Cold weather warning: Jet stream to freeze Britain – rain, snow and icy gales till Easter
We use your sign-up to provide content in ways you’ve consented to and to improve our understanding of you. This may include adverts from us and 3rd parties based on our understanding. You can unsubscribe at any time. More info
The Arctic deluge powered by freezing northerly winds ahead of the weekend will drive out milder temperatures forecast over the next 48 hours.
After nudging mid-teens today and Wednesday, thermometers will nosedive below freezing as bitter gusts threaten a Polar windchill.
The topsy-turvy weather, driven in part by a meandering jet stream, threatens to hold out until Easter.
Jim Dale, meteorologist for British Weather Services, said: “The polar front will sink southwards on Tuesday night first hitting Scotland before reaching southern regions by around Thursday.
“There will be snow and, in some places, especially over high ground of the Grampians and the highlands of Scotland it could really pile up.
“It is also going to turn cold again, and this pattern of flip-flopping between mild, cold and wet is likely to continue until Easter.”
In the meantime, Britons should have brollies and raincoats to hand for a dousing of April showers.
A warm front laden with moisture from the Atlantic will sweep the nation before the freeze sets in.
Mr Dale said: “Most people will have a mild day on Tuesday and Wednesday as a warm front comes it, but this will come with rain.
“However, it will turn cold again later in the week and while not everywhere will get snow, we are expecting a return to universal frosts.
“The change in weather is largely the result of the jet stream, which at the moment is in a snaking, meandering phase over the UK.
“The jet stream controls the polar front, so when it moves southwards later in the week, this allows the cold to follow through behind it.”
James Madden, forecaster for Exacta Weather, added: “There will be an ongoing risk of showers, and this could continue on and off through the start of April and possibly until mid-month.”
Forecasters largely agree winter is about to ‘fight back’ with parts of the country at risk of ‘impactful’ snowfall.
Some regions are braced for flurries sooner than Thursday, with government snow alerts in force over Scotland today.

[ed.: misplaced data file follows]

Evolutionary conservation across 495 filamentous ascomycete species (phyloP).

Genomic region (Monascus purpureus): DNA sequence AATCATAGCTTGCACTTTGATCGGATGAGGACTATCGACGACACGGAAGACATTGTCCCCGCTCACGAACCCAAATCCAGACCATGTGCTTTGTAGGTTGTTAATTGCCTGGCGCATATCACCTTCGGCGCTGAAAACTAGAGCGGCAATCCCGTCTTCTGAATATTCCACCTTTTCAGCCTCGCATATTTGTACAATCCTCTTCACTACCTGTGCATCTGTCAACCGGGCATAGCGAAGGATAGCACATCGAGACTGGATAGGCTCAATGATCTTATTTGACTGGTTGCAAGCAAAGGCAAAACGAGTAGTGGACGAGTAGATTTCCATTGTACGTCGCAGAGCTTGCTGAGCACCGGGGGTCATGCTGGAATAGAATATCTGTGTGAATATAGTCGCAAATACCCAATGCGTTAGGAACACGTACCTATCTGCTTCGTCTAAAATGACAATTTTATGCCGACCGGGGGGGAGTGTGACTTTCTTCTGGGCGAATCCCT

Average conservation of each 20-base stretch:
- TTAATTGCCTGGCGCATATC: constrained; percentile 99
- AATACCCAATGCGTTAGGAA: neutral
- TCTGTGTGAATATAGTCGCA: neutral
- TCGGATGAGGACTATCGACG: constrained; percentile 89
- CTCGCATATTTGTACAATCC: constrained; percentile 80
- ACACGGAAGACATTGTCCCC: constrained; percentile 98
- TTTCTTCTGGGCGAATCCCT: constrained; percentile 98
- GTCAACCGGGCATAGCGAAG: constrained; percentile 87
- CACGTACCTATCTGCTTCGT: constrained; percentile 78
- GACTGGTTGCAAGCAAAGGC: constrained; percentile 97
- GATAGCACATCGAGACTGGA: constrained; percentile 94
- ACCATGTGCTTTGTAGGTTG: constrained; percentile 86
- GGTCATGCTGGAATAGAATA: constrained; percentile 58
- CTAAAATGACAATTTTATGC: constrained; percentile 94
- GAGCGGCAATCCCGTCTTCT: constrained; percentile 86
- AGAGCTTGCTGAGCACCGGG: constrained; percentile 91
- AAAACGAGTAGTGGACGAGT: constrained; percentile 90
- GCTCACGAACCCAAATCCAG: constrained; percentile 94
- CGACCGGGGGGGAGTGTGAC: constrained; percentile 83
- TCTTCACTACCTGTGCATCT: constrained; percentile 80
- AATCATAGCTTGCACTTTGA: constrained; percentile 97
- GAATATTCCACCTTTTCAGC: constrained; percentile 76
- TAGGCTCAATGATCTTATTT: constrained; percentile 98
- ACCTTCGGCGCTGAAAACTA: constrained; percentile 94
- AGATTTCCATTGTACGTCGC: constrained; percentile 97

The Met Office warns up to four inches could settle in the most at risk regions through Tuesday.
Heavy rain will gradually turn to snow which could settle over high ground leading to travel disruption.
A Met Office spokesman said: “Persistent rain over northern Scotland will increasingly turn to snow over high ground during Tuesday morning, then to lower levels by the afternoon.
“This is likely to bring some temporary accumulations in places to sea-level, with two to five centimetres above 100-200m in places and perhaps 1centimeters above 300m.
“There is some uncertainty by Tuesday night but snow is likely to clear northwards and turn back to rain leading to some snow melt.”
Netweather forecaster Jo Farrow said: “A cold front slides across Northern Ireland and Southern Scotland, then northwest England and north Wales by [this] evening with snow over the hill tops.
“The rain and snow continue over central and northern mainland Scotland into Wednesday morning.
“Further south, there will be brighter skies, some sharp showers on a brisk westerly wind and a marked change midweek through the UK to colder air as the wind veers to the north and the frost returns.”
Snowfall later this week will depend on to what extend mild, moist air from the Atlantic clashes with the polar incursion.
While Scotland and northern Britain are most at risk, nowhere is ‘immune’ from snowfall, according to Weathertrending’s John Hammond.
He said: “Temperatures will drop during the second half of the week.
“There are question marks over further frontal systems moving in off the Atlantic pushing into that cold air which raises the possibility of some rain turning to snow.
“It is very uncertain exactly where and when that is going to happen
“Nobody is immune, but at this time of year it is high ground in the more northern areas which are more likely to see the more impactful snow.”
Weather models reveal wind-chill temperatures in Scotland diving to -10C as the polar front descends.
Source: Read Full Article